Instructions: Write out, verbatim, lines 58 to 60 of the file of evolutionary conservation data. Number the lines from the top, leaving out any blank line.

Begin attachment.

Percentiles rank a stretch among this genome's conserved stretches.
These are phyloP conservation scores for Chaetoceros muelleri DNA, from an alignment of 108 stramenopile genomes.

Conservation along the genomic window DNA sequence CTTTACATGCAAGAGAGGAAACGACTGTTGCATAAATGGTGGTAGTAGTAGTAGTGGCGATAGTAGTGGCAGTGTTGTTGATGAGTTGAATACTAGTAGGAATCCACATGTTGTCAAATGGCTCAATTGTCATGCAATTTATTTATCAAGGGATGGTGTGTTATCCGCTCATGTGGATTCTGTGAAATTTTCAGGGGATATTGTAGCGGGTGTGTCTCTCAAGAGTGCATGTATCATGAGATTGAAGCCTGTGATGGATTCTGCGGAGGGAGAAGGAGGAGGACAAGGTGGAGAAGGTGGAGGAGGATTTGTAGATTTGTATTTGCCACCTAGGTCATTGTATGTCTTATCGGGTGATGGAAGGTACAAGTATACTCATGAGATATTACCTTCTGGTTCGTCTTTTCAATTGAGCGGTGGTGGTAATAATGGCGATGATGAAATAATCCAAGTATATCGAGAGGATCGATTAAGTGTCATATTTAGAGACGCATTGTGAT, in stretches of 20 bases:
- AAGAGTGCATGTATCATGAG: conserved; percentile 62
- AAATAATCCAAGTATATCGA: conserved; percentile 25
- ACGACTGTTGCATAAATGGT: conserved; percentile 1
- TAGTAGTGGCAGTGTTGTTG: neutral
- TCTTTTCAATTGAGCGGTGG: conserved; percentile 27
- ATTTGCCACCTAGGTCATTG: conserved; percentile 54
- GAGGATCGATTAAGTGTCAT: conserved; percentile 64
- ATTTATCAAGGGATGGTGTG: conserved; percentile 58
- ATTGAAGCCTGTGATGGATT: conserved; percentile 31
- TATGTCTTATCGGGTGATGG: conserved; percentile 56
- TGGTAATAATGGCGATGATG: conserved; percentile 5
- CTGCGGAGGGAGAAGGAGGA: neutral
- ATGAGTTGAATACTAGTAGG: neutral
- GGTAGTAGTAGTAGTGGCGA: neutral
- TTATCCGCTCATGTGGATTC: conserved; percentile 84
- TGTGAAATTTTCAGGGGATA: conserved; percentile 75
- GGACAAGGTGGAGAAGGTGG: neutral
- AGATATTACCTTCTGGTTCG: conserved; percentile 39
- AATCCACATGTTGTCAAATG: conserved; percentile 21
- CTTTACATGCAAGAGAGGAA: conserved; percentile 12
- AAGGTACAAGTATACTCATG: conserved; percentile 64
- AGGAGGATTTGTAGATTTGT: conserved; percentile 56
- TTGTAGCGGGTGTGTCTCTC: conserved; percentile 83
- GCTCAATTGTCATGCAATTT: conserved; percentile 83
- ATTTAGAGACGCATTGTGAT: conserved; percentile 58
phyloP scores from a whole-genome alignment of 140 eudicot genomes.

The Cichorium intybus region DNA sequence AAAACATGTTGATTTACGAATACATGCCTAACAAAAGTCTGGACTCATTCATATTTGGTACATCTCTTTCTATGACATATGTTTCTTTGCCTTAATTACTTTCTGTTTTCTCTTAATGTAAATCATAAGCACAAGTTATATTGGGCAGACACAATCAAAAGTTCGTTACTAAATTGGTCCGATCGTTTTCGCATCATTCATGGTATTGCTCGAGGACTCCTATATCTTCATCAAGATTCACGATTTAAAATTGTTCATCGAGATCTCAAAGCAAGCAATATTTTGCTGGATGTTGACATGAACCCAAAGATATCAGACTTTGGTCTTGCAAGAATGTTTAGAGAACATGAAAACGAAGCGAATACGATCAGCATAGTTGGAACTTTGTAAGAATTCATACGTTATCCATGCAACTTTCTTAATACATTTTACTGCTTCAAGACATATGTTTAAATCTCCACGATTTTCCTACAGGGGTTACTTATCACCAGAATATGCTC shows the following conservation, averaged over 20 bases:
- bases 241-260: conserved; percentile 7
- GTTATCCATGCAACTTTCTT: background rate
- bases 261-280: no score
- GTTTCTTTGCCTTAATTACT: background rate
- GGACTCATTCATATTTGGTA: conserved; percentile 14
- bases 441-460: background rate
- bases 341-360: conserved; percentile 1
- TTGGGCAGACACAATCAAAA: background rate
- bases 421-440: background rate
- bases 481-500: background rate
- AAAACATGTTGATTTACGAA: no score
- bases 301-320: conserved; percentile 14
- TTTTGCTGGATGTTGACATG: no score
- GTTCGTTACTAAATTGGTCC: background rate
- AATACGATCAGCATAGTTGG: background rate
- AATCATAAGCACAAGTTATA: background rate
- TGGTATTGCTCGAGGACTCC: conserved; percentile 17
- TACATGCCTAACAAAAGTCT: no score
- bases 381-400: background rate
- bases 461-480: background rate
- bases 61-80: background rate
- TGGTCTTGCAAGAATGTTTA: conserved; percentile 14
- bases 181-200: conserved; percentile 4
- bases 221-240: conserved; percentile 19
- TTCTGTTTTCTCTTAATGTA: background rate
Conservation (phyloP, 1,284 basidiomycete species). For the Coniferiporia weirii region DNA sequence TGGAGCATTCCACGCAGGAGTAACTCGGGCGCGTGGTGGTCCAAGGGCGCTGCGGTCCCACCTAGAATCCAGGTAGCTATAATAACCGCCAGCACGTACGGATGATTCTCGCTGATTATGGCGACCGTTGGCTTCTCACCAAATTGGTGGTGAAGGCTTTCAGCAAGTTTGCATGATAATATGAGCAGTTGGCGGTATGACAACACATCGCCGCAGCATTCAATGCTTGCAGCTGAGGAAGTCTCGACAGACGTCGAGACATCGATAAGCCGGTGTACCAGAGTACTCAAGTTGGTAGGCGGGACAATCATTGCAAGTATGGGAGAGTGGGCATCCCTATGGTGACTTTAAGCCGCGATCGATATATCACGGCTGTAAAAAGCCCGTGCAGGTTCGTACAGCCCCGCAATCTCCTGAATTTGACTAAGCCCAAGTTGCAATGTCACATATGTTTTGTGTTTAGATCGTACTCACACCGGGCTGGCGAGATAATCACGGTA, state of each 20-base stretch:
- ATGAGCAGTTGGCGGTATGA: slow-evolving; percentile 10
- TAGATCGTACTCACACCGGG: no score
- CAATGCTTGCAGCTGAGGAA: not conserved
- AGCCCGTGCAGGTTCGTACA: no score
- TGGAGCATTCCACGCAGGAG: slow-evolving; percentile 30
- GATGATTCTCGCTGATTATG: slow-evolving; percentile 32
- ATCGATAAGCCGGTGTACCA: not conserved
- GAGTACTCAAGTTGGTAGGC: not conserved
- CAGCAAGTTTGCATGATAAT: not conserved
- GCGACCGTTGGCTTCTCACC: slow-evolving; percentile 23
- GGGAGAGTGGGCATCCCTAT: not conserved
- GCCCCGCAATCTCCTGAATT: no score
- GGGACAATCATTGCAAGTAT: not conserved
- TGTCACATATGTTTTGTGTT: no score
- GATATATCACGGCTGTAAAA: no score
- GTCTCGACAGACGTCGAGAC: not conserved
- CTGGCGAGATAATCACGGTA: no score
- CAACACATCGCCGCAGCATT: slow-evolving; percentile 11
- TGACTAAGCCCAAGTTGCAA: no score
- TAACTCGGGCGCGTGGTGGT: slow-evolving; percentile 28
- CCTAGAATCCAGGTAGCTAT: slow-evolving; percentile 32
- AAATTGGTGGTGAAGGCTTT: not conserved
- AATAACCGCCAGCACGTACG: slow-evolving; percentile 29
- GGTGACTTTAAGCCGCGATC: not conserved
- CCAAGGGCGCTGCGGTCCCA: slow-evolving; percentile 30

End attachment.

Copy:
- TAGATCGTACTCACACCGGG: no score
- CAATGCTTGCAGCTGAGGAA: not conserved
- AGCCCGTGCAGGTTCGTACA: no score